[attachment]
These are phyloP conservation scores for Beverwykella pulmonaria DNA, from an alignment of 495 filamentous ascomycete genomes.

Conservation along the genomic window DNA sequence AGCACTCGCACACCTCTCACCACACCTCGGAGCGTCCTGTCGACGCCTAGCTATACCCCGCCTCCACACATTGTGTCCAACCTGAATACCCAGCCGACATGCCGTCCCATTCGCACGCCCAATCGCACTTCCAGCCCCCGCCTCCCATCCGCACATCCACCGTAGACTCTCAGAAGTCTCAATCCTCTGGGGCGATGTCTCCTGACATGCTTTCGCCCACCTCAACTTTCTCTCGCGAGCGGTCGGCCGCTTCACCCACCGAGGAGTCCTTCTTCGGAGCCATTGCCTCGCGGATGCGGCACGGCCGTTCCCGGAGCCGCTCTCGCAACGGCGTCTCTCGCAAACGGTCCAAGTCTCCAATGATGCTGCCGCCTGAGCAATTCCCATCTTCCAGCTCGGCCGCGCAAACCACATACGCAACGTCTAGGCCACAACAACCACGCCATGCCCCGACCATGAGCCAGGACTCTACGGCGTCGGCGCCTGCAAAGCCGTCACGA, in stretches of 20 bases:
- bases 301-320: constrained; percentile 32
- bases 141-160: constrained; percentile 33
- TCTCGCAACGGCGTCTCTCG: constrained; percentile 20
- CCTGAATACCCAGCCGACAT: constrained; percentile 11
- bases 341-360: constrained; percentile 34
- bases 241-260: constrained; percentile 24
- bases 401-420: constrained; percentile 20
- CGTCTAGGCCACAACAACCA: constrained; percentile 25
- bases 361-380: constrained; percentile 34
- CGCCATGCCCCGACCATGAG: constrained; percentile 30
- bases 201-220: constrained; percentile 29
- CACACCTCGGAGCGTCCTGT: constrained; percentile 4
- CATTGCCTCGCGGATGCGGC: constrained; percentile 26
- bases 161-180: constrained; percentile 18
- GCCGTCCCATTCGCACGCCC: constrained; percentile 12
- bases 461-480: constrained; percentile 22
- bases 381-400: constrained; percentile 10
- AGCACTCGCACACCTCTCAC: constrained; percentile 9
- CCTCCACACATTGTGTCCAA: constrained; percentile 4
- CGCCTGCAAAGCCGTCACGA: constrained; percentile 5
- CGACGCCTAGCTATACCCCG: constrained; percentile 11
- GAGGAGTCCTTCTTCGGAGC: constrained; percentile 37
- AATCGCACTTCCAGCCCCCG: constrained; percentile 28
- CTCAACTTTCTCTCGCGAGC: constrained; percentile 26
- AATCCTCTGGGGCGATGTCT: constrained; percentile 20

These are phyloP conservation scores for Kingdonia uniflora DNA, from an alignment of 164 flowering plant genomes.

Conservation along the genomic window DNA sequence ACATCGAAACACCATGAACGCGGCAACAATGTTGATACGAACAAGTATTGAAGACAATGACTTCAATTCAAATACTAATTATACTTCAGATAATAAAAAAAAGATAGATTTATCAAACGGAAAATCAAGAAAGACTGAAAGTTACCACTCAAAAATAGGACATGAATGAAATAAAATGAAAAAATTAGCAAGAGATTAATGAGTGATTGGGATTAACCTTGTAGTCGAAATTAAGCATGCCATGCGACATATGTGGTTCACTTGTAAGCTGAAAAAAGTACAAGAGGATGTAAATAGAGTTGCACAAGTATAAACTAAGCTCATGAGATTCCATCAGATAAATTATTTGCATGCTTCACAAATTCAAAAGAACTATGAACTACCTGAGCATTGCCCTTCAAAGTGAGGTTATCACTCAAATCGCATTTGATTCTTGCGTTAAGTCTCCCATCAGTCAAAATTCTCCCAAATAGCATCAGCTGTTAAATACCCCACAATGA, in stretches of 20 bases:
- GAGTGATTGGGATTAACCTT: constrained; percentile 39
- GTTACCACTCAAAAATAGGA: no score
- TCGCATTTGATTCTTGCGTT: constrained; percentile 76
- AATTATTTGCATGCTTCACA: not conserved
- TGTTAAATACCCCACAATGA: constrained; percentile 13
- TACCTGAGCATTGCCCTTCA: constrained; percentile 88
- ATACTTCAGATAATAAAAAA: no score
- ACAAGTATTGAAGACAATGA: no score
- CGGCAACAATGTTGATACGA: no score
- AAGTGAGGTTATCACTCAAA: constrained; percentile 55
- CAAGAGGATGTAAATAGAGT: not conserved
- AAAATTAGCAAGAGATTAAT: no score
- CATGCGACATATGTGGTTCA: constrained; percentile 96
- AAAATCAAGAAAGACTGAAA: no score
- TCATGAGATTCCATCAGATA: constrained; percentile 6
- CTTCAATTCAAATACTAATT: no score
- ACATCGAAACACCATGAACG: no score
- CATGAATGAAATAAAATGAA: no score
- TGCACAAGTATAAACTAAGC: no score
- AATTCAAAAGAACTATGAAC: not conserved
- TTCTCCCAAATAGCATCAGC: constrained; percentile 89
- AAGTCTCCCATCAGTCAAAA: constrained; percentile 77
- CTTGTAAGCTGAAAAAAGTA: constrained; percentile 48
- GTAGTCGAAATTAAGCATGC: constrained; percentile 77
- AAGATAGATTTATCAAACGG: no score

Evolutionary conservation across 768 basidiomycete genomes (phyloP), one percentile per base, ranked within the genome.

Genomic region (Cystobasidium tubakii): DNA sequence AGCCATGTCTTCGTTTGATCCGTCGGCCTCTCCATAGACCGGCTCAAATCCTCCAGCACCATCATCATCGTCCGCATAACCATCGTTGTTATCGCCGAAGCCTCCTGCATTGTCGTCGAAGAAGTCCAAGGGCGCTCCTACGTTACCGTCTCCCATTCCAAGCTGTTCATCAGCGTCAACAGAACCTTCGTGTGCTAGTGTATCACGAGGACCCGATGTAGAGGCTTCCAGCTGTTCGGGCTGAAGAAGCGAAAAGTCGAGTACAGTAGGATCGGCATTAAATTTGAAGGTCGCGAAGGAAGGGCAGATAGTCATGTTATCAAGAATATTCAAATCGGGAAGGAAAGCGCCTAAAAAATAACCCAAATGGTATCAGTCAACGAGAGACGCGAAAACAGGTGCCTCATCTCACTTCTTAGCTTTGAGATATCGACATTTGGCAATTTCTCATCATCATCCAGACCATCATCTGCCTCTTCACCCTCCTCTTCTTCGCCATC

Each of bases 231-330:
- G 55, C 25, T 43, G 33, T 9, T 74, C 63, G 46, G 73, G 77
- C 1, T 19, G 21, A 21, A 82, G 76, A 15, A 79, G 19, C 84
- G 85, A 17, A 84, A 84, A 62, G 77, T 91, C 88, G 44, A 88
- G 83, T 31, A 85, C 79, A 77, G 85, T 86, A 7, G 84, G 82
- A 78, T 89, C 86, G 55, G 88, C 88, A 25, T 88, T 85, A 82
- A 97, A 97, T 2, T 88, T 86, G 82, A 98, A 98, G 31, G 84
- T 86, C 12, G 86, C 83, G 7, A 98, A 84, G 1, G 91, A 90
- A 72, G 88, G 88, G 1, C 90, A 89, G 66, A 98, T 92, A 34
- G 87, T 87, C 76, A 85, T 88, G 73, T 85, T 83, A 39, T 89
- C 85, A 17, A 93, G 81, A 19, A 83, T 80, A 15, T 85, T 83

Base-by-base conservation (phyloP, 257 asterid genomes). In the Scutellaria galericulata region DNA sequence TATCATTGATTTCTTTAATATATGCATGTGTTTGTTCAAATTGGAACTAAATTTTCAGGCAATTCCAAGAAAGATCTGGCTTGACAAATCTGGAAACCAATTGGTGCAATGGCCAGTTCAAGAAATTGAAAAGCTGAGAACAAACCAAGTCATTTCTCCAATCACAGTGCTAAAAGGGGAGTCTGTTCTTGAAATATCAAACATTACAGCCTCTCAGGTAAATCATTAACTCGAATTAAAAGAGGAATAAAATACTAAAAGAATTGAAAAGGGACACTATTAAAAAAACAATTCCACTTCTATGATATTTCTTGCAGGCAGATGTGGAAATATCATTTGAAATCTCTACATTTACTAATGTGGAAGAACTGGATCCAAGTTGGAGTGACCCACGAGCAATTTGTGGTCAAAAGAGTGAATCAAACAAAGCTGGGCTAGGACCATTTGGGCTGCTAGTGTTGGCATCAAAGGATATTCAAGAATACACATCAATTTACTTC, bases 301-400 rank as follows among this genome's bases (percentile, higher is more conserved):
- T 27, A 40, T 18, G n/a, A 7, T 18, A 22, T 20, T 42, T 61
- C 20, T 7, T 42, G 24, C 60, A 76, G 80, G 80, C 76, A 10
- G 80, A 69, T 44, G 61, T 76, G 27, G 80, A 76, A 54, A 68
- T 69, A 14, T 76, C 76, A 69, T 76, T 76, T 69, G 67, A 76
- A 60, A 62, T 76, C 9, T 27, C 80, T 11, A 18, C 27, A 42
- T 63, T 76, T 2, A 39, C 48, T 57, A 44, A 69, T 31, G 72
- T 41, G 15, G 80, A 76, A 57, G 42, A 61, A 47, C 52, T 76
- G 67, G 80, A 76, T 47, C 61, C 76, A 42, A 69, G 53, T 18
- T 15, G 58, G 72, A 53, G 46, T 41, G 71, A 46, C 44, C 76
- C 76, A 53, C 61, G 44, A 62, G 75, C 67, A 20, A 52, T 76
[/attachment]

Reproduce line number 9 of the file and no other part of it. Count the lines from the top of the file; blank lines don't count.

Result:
- bases 401-420: constrained; percentile 20